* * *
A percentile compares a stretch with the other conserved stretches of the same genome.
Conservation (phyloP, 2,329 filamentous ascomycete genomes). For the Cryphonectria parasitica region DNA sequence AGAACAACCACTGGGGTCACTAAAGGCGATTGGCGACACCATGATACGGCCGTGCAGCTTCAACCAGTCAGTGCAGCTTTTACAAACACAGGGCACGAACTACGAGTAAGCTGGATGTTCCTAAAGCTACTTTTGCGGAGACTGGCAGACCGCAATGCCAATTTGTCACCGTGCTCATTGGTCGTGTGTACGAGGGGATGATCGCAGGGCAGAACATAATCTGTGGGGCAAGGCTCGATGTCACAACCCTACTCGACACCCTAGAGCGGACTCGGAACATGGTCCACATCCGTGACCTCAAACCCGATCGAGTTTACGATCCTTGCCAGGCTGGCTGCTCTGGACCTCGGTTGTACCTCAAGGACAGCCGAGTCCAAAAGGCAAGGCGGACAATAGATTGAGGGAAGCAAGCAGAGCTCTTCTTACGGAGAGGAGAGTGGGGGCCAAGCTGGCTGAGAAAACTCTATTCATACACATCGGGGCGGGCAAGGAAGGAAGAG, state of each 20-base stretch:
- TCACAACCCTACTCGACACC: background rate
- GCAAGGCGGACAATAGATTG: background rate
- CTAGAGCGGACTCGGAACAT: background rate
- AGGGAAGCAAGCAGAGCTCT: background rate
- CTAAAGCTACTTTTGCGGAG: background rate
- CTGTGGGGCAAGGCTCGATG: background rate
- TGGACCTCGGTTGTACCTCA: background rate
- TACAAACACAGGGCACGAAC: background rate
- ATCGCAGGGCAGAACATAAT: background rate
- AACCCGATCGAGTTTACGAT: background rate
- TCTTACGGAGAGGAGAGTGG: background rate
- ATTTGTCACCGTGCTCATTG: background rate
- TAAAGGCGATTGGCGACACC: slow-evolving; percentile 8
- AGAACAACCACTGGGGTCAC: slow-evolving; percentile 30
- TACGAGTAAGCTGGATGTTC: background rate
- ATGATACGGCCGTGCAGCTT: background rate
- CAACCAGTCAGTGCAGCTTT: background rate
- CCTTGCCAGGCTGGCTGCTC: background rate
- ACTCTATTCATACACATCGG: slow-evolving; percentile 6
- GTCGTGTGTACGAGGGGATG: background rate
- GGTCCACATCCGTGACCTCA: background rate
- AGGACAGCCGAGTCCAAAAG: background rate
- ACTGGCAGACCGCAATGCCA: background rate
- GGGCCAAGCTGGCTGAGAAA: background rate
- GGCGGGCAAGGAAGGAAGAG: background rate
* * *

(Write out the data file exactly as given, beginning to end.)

A percentile compares a stretch with the other conserved stretches of the same genome.
Conservation (phyloP, 2,329 filamentous ascomycete genomes). For the Cryphonectria parasitica region DNA sequence AGAACAACCACTGGGGTCACTAAAGGCGATTGGCGACACCATGATACGGCCGTGCAGCTTCAACCAGTCAGTGCAGCTTTTACAAACACAGGGCACGAACTACGAGTAAGCTGGATGTTCCTAAAGCTACTTTTGCGGAGACTGGCAGACCGCAATGCCAATTTGTCACCGTGCTCATTGGTCGTGTGTACGAGGGGATGATCGCAGGGCAGAACATAATCTGTGGGGCAAGGCTCGATGTCACAACCCTACTCGACACCCTAGAGCGGACTCGGAACATGGTCCACATCCGTGACCTCAAACCCGATCGAGTTTACGATCCTTGCCAGGCTGGCTGCTCTGGACCTCGGTTGTACCTCAAGGACAGCCGAGTCCAAAAGGCAAGGCGGACAATAGATTGAGGGAAGCAAGCAGAGCTCTTCTTACGGAGAGGAGAGTGGGGGCCAAGCTGGCTGAGAAAACTCTATTCATACACATCGGGGCGGGCAAGGAAGGAAGAG, state of each 20-base stretch:
- TCACAACCCTACTCGACACC: background rate
- GCAAGGCGGACAATAGATTG: background rate
- CTAGAGCGGACTCGGAACAT: background rate
- AGGGAAGCAAGCAGAGCTCT: background rate
- CTAAAGCTACTTTTGCGGAG: background rate
- CTGTGGGGCAAGGCTCGATG: background rate
- TGGACCTCGGTTGTACCTCA: background rate
- TACAAACACAGGGCACGAAC: background rate
- ATCGCAGGGCAGAACATAAT: background rate
- AACCCGATCGAGTTTACGAT: background rate
- TCTTACGGAGAGGAGAGTGG: background rate
- ATTTGTCACCGTGCTCATTG: background rate
- TAAAGGCGATTGGCGACACC: slow-evolving; percentile 8
- AGAACAACCACTGGGGTCAC: slow-evolving; percentile 30
- TACGAGTAAGCTGGATGTTC: background rate
- ATGATACGGCCGTGCAGCTT: background rate
- CAACCAGTCAGTGCAGCTTT: background rate
- CCTTGCCAGGCTGGCTGCTC: background rate
- ACTCTATTCATACACATCGG: slow-evolving; percentile 6
- GTCGTGTGTACGAGGGGATG: background rate
- GGTCCACATCCGTGACCTCA: background rate
- AGGACAGCCGAGTCCAAAAG: background rate
- ACTGGCAGACCGCAATGCCA: background rate
- GGGCCAAGCTGGCTGAGAAA: background rate
- GGCGGGCAAGGAAGGAAGAG: background rate